Benefits of strength training
Outside body building circles and high school weight rooms, strength training tends to take a back seat to cardiovascular training. In a national survey, only 25% of all adults in the United States engaged in any kind of regular strength training, with women participating even less than men.1 Besides aiding in weight loss, flexibility, and balance, strength training has positive effects on a number of health issues.2
What is strength training?
Strength or resistance training is the repeated pressure of muscles against a resistance greater than those typically encountered in daily life. As opposed to aerobic activity, which relies on oxygen to help fuel the muscles, strength training, or resistance training, is a form of anaerobic exercise involving short bursts of muscles at high intensity and utilizing glycogen for fuel, which doesn’t require oxygen. Strength training may involve machines or elastic resistance bands that you pull or press, free weights—such as dumbbells or barbells—that you lift, or even your own body weight in exercises such as push-ups, planks, or squats.
Busting the myths
“I’ll get bulky.” I can’t count the number of women who voiced this concern to me on our first consult for personal training. They were afraid that after doing a few bench presses and squats, they would look like the Incredible Hulk. The truth is, body builders spend years training very hard and eating a very strict diet to lay down the muscle that they do. It doesn’t happen “by accident.” Even women who do train incredibly hard will rarely develop anything close to the degree of muscle that men do simply because women’s bodies don’t make sufficient testosterone to do so.
“I’ll become muscle bound.” When done properly, an exercise program incorporating strength training not only increases strength, but range of motion and flexibility as well.
“I just want to lose weight. All I need is cardio.” Think again. Strength training impacts fat loss and body shaping in several different ways.
Immediate: First, there is the workout itself. Standard strength training for 45 minutes doesn’t typically burn as many calories as cardio, but it does burn calories. The amount of calories burned varies with the intensity of the workout. High intensity interval training or circuit training not only burns significantly more calories than curling a few dumbbells and resting five minutes between sets, but it can burn more than a cardio workout.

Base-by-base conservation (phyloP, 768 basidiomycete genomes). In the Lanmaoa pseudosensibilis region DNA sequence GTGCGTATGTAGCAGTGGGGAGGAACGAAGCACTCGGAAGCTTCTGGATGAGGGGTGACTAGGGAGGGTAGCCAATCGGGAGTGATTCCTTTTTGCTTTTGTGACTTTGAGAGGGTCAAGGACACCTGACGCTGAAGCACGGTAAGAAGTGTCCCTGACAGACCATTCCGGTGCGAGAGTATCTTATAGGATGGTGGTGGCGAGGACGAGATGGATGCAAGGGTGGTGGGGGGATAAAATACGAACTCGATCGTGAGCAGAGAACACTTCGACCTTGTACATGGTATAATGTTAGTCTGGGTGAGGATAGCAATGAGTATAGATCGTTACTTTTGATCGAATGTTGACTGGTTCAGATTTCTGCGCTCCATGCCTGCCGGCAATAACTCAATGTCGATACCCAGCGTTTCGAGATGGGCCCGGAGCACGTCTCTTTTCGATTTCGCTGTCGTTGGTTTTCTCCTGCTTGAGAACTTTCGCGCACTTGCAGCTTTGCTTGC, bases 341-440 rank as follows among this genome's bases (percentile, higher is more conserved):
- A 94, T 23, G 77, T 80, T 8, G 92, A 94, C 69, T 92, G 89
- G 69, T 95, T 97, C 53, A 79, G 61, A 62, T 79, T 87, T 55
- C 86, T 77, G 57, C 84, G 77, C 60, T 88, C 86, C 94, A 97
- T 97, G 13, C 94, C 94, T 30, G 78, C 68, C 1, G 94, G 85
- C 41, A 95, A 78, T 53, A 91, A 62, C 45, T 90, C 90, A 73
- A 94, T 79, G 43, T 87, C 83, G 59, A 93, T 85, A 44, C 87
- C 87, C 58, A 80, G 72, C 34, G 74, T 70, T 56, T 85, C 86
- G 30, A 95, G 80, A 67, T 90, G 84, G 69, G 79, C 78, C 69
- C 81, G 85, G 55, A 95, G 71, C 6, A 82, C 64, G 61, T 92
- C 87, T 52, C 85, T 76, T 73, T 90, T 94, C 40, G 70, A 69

Post-workout: Strength training causes tiny tears in the muscles which must be repaired. These repair/remodeling processes require a great deal of energy. Calorie consumption can be increased rather dramatically for an hour after a workout and remain slightly elevated for up to three days post-workout.
Long-term: Muscle, unlike fat, is a metabolically active tissue. So muscle burns more energy just resting than fat does. As you gain muscle, your resting metabolic rate increases and you burn more calories even when you are not working out. Finally, strength training can shape your body in ways cardio can’t, giving you a leaner, more toned appearance.
About the Author:
Dr. Lise Naugle is an associate of Dr. James L. Wilson. She assists healthcare professionals with clinical assessment and treatment protocols related to adrenal dysfunction and stress, and questions regarding the use of Doctor Wilson’s Original Formulations supplements. With eleven years in private practice and a focus on stress, adrenals, hormonal balance and mind-body connection, she offers both clinical astuteness and a wealth of practical knowledge. Dr. Naugle also maintains updated information about the latest scientific research on the hypothalamic-pituitary-adrenal axis function, endocrine balance and nutritional support for stress and develops educational materials about stress and health for clinicians and their patients.
1. National Center for Health Statistics (U.S.). Health behaviors of adults, United States. http://permanent.access.gpo.gov/lps93697/sr10_230.pdf
2. Westcott WL. Resistance training is medicine: effects of strength training on health. Curr Sports Med Rep. 2012 Jul-Aug;11(4):209-16. doi: 10.1249/JSR.0b013e31825dabb8.
3. O’Connor PJ, Herring MP, Caravalho A. Mental health benefits of strength training in adults. Am J Lifestyle Med. 2010; 4:377-396.